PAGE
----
We’ve all seen the movies where the robots are coming for us, including classics such as The Terminator and The Matrix. What people may not know is that they already came for us – and got all of our information… In fact, the most widely used website in the world is built upon one of these robots: The GoogleBot.
Indeed, not all robots are here to subjugate humanity and turn us into subservient slaves. They are actually quite helpful, indexing web sites on popular search engines so that visitors may come and indulge in the pages of our websites. Without these robots, most of the information revolution we’ve seen in the past 20 years would not have been possible.
But what if you have some information on your website you’d rather not have the whole world take a look at? Perhaps a baby picture from when you were small that you only share with family friends, internal pages that you may want to keep out of the search results page from a business perspective. There are many valid reasons for “banning” the bots from certain pages, and there are some good ways to do this.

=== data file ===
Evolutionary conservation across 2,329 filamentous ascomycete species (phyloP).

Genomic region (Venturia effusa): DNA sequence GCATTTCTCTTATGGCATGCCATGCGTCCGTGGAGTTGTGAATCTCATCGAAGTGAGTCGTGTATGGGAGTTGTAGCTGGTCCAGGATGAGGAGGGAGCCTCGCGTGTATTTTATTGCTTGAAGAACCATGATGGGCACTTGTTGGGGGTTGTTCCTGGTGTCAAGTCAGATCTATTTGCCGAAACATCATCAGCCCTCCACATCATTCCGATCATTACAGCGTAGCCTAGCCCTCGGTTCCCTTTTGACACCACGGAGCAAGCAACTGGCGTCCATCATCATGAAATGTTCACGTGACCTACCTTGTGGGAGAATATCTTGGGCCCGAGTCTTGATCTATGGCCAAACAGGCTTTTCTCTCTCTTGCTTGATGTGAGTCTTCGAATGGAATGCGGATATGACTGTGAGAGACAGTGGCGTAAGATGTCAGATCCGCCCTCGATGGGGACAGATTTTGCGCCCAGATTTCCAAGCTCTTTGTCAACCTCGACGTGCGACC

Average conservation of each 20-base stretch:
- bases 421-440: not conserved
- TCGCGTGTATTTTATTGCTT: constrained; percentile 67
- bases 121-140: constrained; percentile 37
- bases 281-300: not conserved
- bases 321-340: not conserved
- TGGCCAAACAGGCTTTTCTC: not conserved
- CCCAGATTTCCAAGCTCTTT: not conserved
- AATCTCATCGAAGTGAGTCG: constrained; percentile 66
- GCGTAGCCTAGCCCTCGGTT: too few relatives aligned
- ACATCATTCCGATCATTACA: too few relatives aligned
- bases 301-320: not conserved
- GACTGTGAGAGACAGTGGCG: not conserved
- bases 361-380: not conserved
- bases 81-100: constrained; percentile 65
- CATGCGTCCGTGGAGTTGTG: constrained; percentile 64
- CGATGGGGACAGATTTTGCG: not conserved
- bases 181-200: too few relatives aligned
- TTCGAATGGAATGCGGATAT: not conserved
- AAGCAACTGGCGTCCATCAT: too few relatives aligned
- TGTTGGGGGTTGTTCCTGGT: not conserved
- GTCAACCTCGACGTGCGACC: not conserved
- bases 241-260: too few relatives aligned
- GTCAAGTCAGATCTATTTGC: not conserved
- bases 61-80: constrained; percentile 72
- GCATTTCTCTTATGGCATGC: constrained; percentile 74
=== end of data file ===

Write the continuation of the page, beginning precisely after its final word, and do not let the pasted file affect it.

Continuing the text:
One answer is a robots.txt file. Essentially this is a text file (which can be written in any text editor) that issues commands to robots to visit only the portions of a website that you allow. The basic syntax is fairly simple, and a good overview is available here. We want to be very careful when employing these files, however, and make absolutely sure that we know what effects our actions will have. For this reasons, many webmasters are uncomfortable with editing this themselves, as one small mistake could render your site entirely invisible (or entirely visible) to any robot.
Luckily, Google now offers a tool that will automatically generate a robots.txt file for you, saving some time and perhaps avoiding an unintentional disaster.
Using this tool can help you control the pages of your website, and we can make sure our robots keep coming back on our terms, without terminating us.